EAU CLAIRE, Wis. (WEAU) -- Health leaders in Wisconsin are warning all that bats could be a threat to you and your family's health.
The new warning comes from the recent discovery of a bat in northwestern Wisconsin that tested positive for rabies.
That's concerning because experts say it's rare to find a rabid bat in the thick of winter.
“The fact there's a rabid bat in northwestern Wisconsin, and the fact that it’s happening in Wisconsin. And to see a rabid it is unusual and it is early,” said Lieske Giese, the director of Eau Claire City-County Health Department.
Giese said if you have any kind of physical contact with a bat you should call the health department and get medical attention.
“Physical contact being scratched, being bitten, if you're unsure and you think you had physical contact, or your child did. If a bat was in a child's room and they were sleeping and you don't know there was contact, then even we want to hear from you,” Giese said.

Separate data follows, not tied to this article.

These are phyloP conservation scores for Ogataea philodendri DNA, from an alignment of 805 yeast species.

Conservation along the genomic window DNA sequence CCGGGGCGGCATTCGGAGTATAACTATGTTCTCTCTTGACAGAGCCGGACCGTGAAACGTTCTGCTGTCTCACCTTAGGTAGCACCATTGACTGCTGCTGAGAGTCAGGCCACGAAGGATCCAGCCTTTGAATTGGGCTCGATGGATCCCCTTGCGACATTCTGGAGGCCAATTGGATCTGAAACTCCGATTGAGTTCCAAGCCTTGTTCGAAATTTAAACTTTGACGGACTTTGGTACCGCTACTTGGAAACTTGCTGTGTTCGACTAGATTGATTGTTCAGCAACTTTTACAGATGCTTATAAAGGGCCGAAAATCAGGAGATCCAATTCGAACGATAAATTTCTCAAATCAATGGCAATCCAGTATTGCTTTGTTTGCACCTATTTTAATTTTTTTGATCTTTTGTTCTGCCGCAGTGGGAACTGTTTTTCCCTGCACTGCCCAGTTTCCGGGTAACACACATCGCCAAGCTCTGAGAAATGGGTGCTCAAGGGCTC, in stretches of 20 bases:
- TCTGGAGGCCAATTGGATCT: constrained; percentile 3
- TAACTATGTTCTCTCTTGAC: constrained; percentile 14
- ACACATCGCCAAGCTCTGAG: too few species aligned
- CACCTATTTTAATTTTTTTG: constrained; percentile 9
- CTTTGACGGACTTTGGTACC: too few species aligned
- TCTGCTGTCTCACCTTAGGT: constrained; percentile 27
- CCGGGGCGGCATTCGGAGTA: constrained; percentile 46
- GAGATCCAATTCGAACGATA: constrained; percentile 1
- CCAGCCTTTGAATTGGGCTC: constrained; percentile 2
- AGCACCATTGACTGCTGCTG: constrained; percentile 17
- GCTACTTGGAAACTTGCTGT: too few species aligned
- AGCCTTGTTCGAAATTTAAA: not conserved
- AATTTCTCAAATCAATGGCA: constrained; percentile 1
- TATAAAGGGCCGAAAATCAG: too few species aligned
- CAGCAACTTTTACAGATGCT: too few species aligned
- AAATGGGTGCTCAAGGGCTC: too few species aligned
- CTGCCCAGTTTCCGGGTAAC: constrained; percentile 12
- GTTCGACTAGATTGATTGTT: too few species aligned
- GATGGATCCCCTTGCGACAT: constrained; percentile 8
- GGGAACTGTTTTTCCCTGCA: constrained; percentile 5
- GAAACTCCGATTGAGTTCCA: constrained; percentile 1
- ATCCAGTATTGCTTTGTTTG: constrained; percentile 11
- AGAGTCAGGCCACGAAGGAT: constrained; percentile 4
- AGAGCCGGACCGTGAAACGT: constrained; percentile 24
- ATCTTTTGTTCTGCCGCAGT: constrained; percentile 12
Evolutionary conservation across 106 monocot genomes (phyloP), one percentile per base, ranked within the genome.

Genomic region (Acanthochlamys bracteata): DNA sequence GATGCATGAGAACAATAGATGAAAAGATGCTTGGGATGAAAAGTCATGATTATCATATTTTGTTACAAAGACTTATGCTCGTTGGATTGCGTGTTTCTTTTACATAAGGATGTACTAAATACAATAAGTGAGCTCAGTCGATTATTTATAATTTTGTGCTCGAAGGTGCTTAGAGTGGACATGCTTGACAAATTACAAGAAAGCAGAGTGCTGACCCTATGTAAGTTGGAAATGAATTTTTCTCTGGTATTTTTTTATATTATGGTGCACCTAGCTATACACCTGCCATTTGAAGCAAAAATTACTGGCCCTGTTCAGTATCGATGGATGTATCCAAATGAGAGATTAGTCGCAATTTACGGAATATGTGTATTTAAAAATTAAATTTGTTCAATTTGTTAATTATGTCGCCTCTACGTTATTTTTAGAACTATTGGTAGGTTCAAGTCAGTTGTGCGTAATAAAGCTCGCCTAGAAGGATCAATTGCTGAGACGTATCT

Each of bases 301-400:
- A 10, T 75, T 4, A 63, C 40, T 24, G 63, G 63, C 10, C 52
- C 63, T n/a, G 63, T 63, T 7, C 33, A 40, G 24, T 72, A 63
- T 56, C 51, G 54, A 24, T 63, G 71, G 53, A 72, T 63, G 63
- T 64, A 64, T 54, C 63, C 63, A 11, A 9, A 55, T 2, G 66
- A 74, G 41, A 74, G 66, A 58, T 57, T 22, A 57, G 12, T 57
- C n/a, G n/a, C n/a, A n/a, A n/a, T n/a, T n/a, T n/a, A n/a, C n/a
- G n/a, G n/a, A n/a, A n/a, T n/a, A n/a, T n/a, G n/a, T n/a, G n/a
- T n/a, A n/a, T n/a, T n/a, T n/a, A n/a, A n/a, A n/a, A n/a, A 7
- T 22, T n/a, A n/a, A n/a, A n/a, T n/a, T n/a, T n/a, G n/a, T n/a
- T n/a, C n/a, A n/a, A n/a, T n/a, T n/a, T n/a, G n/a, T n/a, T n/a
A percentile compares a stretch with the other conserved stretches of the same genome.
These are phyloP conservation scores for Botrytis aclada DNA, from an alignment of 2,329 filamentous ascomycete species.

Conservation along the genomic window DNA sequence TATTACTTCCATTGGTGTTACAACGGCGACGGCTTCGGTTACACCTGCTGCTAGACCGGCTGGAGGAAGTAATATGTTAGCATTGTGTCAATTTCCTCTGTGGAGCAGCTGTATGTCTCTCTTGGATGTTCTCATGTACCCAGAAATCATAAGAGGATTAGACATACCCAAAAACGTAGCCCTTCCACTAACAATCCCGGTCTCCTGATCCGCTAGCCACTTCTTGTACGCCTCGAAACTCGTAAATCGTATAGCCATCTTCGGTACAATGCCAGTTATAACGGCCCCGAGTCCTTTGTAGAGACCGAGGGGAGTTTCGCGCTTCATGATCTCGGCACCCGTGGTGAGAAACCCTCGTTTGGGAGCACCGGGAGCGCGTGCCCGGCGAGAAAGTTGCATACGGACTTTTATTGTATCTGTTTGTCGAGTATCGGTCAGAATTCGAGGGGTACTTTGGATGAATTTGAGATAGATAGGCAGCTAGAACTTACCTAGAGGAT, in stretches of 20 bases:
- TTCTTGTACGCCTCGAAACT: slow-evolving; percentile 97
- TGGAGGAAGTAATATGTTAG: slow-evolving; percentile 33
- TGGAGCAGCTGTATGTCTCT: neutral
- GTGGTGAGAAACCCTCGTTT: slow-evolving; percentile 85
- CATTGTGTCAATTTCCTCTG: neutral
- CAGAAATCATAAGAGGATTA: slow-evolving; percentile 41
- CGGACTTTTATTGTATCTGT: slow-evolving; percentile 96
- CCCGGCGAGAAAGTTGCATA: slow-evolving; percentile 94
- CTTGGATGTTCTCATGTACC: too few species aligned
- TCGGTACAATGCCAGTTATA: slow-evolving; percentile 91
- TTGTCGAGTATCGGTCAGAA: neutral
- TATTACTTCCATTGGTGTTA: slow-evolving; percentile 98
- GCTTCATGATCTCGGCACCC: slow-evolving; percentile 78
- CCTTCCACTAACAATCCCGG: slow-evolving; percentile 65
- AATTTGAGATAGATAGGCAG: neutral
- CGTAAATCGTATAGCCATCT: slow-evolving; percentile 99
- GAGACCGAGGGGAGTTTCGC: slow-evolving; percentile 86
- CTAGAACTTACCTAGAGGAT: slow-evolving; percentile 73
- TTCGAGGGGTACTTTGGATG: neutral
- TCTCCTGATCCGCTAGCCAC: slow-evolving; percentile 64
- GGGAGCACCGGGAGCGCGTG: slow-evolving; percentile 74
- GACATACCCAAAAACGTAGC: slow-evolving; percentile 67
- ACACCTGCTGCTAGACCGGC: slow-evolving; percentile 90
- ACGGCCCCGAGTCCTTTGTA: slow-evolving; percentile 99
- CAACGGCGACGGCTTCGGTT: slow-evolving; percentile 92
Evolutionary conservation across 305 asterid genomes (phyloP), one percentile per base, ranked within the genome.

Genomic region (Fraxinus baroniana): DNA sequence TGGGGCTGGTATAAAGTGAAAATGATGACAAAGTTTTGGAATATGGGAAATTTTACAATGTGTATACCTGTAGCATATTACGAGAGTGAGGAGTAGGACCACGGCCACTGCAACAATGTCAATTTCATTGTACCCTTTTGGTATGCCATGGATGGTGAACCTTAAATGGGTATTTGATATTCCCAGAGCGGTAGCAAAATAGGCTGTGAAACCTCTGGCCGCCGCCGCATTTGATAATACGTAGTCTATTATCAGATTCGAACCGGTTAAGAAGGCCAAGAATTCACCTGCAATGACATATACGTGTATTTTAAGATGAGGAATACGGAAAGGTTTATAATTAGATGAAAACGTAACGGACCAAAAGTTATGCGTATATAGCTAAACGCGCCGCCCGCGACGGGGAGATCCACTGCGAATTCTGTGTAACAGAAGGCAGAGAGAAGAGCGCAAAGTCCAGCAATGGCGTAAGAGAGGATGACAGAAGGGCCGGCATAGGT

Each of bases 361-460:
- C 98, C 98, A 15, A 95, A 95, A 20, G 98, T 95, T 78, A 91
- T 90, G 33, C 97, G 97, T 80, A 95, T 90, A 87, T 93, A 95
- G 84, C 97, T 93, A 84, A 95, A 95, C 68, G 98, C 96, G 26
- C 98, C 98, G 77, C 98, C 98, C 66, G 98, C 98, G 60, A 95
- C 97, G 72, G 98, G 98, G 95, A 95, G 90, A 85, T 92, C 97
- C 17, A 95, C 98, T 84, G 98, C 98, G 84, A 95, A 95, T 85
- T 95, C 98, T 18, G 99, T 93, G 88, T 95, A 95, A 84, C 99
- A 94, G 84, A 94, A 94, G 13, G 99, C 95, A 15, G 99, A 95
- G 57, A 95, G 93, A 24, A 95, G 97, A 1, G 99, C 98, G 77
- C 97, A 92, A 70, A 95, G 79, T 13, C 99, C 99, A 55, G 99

Rabies is a viral disease that most often comes from nocturnal critters.
“About less than 5% of bats are rabid, but that's a high percentage. If it's not treated it really does result in someone dying,” Geise said.
If there's a bat swooping around your home?
Who are you going to call? Animal control!
“If a bat is out during the day, that's usually an issue. Bats are usually sleeping during the day and if they're out and low to the ground, that's usually a sign they should be checked for rabies,” said Officer Bonnie Bertrang, the supervisor of the Eau Claire Police Department Animal Control.
Eau Claire Animal Control said it gets lots of bat calls to homes along the Chippewa River trail.
“They seem to stick kind of by the river and also some of the student housing and the older homes,” Bertrang said.
29 rabid bats were found last year in Wisconsin.
Bertrang said up to three of those were in Eau Claire.
What should you do if you’re going to catch one on your own?
“We don't hit them or hit them or crush with a tennis racket because once they're crushed, we can't test them,” Bertrang said.
She said use an ice cream pail to catch it and turn it in, then sterilize whatever touched the bat.
Testing from the state is needed to prove that the bat has rabies so you can get the proper treatment if you came in contact with one.